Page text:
Friday, March 16, 2012

POTW: Evolutionary constraints and the discovery of disease markers

My selection for Paper of the Week for 16 March 2012 is by Joel Dudley, et al. and published as a letter in Molecular Biology & Evolution. Its title is "Evolutionary meta-analysis of association studies reveals ancient constraints affecting disease marker discovery."

The authors examined over 5800 disease-associating variants, comparing the genomic neighborhood across a panel of species. This covered 230 different disease and disease risk phenotypes. Importantly, the authors demonstrate that there is a propensity to discover such disease SNPs at "conserved genomic positions, because the effect size (odds ratio) and allelic P-value of genetic association of a SNP relates strongly to the evolutionary conservation of their genomic position." This then allowed them to develop a new means to rank such association SNPs in which a conservation score, based on the evolutionary analysis, is incorporated into the P-value of the genotype-phenotype association.

As many GWAS SNPs alter gene expression - either through altered transcription factor binding or microRNA-mRNA interaction, and as such evolutionary mechanisms most likely involve a sensing or monitoring of the environment with concomitant changes in gene expression, this makes sense. In fact, the role of such types of SNPs (those under selective pressure) and their role in heart disease, was a topic on which we published in 2010.

The article by Dudley, et al. is really nice work and one whose insight we will use to inform our GWAS analysis.

POTW: Exercise and gene methylation

The Paper of the Week for 9 March 2012 was entitled "Acute Exercise Remodels Promoter Methylation in Human Skeletal Muscle" by Barres, et al. It appeared in Cell Metabolism as a Short Article.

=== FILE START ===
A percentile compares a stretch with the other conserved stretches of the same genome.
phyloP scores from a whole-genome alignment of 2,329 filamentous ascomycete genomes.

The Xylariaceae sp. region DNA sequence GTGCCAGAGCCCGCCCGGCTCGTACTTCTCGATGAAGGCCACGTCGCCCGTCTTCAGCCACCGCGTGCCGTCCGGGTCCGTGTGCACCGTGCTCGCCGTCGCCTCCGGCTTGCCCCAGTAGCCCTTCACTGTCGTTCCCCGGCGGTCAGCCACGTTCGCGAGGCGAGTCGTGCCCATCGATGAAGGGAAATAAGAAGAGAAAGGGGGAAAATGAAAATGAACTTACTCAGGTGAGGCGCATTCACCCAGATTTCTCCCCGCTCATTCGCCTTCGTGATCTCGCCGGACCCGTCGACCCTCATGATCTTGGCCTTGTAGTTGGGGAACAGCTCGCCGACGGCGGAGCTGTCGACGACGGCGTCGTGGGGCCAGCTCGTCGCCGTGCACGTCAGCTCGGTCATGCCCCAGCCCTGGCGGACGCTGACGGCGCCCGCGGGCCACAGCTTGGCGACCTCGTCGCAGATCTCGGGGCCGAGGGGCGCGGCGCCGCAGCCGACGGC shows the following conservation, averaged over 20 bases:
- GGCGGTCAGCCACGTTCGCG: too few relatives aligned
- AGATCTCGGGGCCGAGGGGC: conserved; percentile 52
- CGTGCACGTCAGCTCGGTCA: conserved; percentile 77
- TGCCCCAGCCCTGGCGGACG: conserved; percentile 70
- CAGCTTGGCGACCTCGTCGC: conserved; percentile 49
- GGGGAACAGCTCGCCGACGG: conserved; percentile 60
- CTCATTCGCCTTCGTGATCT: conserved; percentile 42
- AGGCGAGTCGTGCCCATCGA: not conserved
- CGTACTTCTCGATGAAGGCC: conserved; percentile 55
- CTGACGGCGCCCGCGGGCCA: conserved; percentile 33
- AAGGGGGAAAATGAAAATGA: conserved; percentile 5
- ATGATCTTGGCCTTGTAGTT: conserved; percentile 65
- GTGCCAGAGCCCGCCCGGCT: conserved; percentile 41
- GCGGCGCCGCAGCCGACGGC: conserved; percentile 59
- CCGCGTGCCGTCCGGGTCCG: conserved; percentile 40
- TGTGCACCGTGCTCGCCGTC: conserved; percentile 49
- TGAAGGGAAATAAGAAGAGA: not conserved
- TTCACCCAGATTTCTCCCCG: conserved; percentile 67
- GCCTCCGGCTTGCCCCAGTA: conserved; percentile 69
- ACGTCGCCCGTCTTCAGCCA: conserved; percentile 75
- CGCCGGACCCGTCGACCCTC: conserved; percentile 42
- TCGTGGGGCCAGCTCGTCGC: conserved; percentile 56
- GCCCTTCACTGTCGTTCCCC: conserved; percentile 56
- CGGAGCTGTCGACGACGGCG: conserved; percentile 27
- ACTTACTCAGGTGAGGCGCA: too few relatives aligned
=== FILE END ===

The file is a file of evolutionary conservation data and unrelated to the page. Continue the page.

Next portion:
The exercise test was performed on a stationary bicycle. One cohort of subjects were exercised until reaching either 40% or 80% of VO2 peak. A second cohort was exercised until 1,674 kJ were expended. These were acute interventions, making the findings all the more remarkable.

I found the following to be key points of this paper:

1. In both healthy, sedentary women and men, it was observed that whole genome methylation was decreased in skeletal muscle.

2. While exercise induced expression of PPARGC1A (PGC-1α), PDK4, and PPARD, the authors also noted reduced methylation at each of the promoters for these genes.

PPARGC1A is a key transcriptional regulator of OXPHOS (oxidative phosphorylation) genes. It is also an important type 2 diabetes gene.

Friday, March 2, 2012

POTW: Epigenetics and cognitive function

This weeks Paper of the Week adds some detail to connections between cognitive function and epigenetics as histone modifications. The paper is "An epigenetic blockade of cognitive functions in the neurodegenerating brain" by Gräff, et al. The paper was published in Nature on 29 Feb 2012.

What makes this a noteworthy paper, in my opinion, is the link between Alzheimer disease and lifestyle choices. The lifestyle choices of smoking, diet and physical activity (and likely others) have the ability to affect epigenetic patterns of either DNA methylation or histone acetylation. The authors demonstrate that cognitive abilities in a brain with developing neurodegeneration are held in check by an epigenetic-based restriction of gene transcription, and this is potentially reversible. This repression of mRNA synthesis is mediated by histone deacetylase 2 (or HDAC2). Furthermore, this repression is increased by Alzheimer’s-disease-related neurotoxic insults in vitro, in two mouse models of neurodegeneration and in patients with Alzheimer’s disease.

Imagine if something in the diet or something like exercise could reduce or repress the built-up activity of HDAC2 that occurs as a result of the neurotoxic insults described in the paper. That would be exciting. Thus, I see this work as important in showing, again, how environment and epigenetics can affect disease state. It is certainly likely that certain lifestyle choices would have greater or lesser impact on neurodegenerative processes and either augment or enhance the genetic risk of disease. Although not demonstrated in this article, it could be that an APOE epsilon 4 (E4) genotype, with its increased risk of Alzheimer disease could be partially ameliorated via those lifestyle choices that inhibit or curtail excessive HDAC2 activity. That woud indeed be quite exciting.